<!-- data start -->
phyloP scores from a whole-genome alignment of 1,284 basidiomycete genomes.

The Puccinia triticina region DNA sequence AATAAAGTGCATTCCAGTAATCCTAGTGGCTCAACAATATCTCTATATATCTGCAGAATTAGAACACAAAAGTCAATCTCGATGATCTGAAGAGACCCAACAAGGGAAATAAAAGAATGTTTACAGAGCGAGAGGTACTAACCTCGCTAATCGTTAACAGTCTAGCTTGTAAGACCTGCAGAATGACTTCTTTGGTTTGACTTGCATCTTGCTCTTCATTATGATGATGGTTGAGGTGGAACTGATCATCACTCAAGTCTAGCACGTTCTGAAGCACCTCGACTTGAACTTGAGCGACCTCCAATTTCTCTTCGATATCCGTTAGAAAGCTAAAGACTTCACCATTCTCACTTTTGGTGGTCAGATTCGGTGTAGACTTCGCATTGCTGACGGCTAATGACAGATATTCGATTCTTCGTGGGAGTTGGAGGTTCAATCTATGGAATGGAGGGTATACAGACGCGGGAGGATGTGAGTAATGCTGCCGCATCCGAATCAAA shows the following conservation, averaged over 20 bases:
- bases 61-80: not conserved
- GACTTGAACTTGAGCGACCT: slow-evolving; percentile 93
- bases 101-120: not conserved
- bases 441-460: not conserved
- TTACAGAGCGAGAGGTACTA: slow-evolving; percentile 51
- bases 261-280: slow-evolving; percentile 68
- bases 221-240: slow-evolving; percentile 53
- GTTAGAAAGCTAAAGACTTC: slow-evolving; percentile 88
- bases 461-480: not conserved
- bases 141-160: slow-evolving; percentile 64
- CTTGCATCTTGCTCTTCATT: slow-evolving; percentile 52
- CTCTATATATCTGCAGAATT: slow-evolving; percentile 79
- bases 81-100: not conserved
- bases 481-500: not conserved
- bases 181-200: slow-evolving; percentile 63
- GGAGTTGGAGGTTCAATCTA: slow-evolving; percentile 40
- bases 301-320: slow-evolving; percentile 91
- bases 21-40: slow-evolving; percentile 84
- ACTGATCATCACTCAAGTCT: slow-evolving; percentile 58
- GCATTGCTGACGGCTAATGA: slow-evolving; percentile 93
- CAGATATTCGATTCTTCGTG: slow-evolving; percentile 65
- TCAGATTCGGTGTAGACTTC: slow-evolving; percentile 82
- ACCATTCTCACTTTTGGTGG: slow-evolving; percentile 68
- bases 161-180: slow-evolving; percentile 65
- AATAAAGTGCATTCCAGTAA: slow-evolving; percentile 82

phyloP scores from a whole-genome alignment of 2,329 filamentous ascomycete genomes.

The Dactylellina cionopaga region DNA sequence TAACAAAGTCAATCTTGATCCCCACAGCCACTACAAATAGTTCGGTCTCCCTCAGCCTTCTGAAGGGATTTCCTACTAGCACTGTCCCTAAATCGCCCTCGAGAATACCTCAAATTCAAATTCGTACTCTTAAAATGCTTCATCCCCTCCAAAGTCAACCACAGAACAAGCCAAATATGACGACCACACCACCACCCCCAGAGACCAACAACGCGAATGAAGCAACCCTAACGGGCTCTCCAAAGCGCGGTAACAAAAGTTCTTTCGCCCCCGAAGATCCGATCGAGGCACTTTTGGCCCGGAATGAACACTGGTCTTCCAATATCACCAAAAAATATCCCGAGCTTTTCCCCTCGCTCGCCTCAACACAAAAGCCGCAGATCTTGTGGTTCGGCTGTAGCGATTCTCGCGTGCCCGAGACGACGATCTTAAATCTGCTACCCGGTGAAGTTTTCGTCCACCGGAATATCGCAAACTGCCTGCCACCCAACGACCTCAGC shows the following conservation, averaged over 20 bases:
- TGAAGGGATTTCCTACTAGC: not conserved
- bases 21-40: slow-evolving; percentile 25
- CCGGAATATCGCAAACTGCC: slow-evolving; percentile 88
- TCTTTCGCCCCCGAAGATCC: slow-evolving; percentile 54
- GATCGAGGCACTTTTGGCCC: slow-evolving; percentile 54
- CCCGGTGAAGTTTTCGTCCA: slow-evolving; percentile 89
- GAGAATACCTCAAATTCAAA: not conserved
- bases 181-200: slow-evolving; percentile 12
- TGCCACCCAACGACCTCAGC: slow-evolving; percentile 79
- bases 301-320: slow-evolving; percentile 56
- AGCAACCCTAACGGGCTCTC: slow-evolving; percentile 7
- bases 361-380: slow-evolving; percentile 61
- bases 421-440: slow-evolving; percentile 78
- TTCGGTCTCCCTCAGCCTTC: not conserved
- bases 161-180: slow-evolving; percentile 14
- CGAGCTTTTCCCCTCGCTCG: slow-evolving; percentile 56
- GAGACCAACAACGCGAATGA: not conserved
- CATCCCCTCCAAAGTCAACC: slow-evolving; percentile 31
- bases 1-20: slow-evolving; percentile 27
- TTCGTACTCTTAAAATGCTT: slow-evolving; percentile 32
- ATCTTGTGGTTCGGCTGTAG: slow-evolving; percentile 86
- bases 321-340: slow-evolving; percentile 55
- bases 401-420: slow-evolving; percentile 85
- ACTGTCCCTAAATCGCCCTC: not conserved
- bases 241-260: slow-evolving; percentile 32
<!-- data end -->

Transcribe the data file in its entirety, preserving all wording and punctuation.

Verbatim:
phyloP scores from a whole-genome alignment of 1,284 basidiomycete genomes.

The Puccinia triticina region DNA sequence AATAAAGTGCATTCCAGTAATCCTAGTGGCTCAACAATATCTCTATATATCTGCAGAATTAGAACACAAAAGTCAATCTCGATGATCTGAAGAGACCCAACAAGGGAAATAAAAGAATGTTTACAGAGCGAGAGGTACTAACCTCGCTAATCGTTAACAGTCTAGCTTGTAAGACCTGCAGAATGACTTCTTTGGTTTGACTTGCATCTTGCTCTTCATTATGATGATGGTTGAGGTGGAACTGATCATCACTCAAGTCTAGCACGTTCTGAAGCACCTCGACTTGAACTTGAGCGACCTCCAATTTCTCTTCGATATCCGTTAGAAAGCTAAAGACTTCACCATTCTCACTTTTGGTGGTCAGATTCGGTGTAGACTTCGCATTGCTGACGGCTAATGACAGATATTCGATTCTTCGTGGGAGTTGGAGGTTCAATCTATGGAATGGAGGGTATACAGACGCGGGAGGATGTGAGTAATGCTGCCGCATCCGAATCAAA shows the following conservation, averaged over 20 bases:
- bases 61-80: not conserved
- GACTTGAACTTGAGCGACCT: slow-evolving; percentile 93
- bases 101-120: not conserved
- bases 441-460: not conserved
- TTACAGAGCGAGAGGTACTA: slow-evolving; percentile 51
- bases 261-280: slow-evolving; percentile 68
- bases 221-240: slow-evolving; percentile 53
- GTTAGAAAGCTAAAGACTTC: slow-evolving; percentile 88
- bases 461-480: not conserved
- bases 141-160: slow-evolving; percentile 64
- CTTGCATCTTGCTCTTCATT: slow-evolving; percentile 52
- CTCTATATATCTGCAGAATT: slow-evolving; percentile 79
- bases 81-100: not conserved
- bases 481-500: not conserved
- bases 181-200: slow-evolving; percentile 63
- GGAGTTGGAGGTTCAATCTA: slow-evolving; percentile 40
- bases 301-320: slow-evolving; percentile 91
- bases 21-40: slow-evolving; percentile 84
- ACTGATCATCACTCAAGTCT: slow-evolving; percentile 58
- GCATTGCTGACGGCTAATGA: slow-evolving; percentile 93
- CAGATATTCGATTCTTCGTG: slow-evolving; percentile 65
- TCAGATTCGGTGTAGACTTC: slow-evolving; percentile 82
- ACCATTCTCACTTTTGGTGG: slow-evolving; percentile 68
- bases 161-180: slow-evolving; percentile 65
- AATAAAGTGCATTCCAGTAA: slow-evolving; percentile 82

phyloP scores from a whole-genome alignment of 2,329 filamentous ascomycete genomes.

The Dactylellina cionopaga region DNA sequence TAACAAAGTCAATCTTGATCCCCACAGCCACTACAAATAGTTCGGTCTCCCTCAGCCTTCTGAAGGGATTTCCTACTAGCACTGTCCCTAAATCGCCCTCGAGAATACCTCAAATTCAAATTCGTACTCTTAAAATGCTTCATCCCCTCCAAAGTCAACCACAGAACAAGCCAAATATGACGACCACACCACCACCCCCAGAGACCAACAACGCGAATGAAGCAACCCTAACGGGCTCTCCAAAGCGCGGTAACAAAAGTTCTTTCGCCCCCGAAGATCCGATCGAGGCACTTTTGGCCCGGAATGAACACTGGTCTTCCAATATCACCAAAAAATATCCCGAGCTTTTCCCCTCGCTCGCCTCAACACAAAAGCCGCAGATCTTGTGGTTCGGCTGTAGCGATTCTCGCGTGCCCGAGACGACGATCTTAAATCTGCTACCCGGTGAAGTTTTCGTCCACCGGAATATCGCAAACTGCCTGCCACCCAACGACCTCAGC shows the following conservation, averaged over 20 bases:
- TGAAGGGATTTCCTACTAGC: not conserved
- bases 21-40: slow-evolving; percentile 25
- CCGGAATATCGCAAACTGCC: slow-evolving; percentile 88
- TCTTTCGCCCCCGAAGATCC: slow-evolving; percentile 54
- GATCGAGGCACTTTTGGCCC: slow-evolving; percentile 54
- CCCGGTGAAGTTTTCGTCCA: slow-evolving; percentile 89
- GAGAATACCTCAAATTCAAA: not conserved
- bases 181-200: slow-evolving; percentile 12
- TGCCACCCAACGACCTCAGC: slow-evolving; percentile 79
- bases 301-320: slow-evolving; percentile 56
- AGCAACCCTAACGGGCTCTC: slow-evolving; percentile 7
- bases 361-380: slow-evolving; percentile 61
- bases 421-440: slow-evolving; percentile 78
- TTCGGTCTCCCTCAGCCTTC: not conserved
- bases 161-180: slow-evolving; percentile 14
- CGAGCTTTTCCCCTCGCTCG: slow-evolving; percentile 56
- GAGACCAACAACGCGAATGA: not conserved
- CATCCCCTCCAAAGTCAACC: slow-evolving; percentile 31
- bases 1-20: slow-evolving; percentile 27
- TTCGTACTCTTAAAATGCTT: slow-evolving; percentile 32
- ATCTTGTGGTTCGGCTGTAG: slow-evolving; percentile 86
- bases 321-340: slow-evolving; percentile 55
- bases 401-420: slow-evolving; percentile 85
- ACTGTCCCTAAATCGCCCTC: not conserved
- bases 241-260: slow-evolving; percentile 32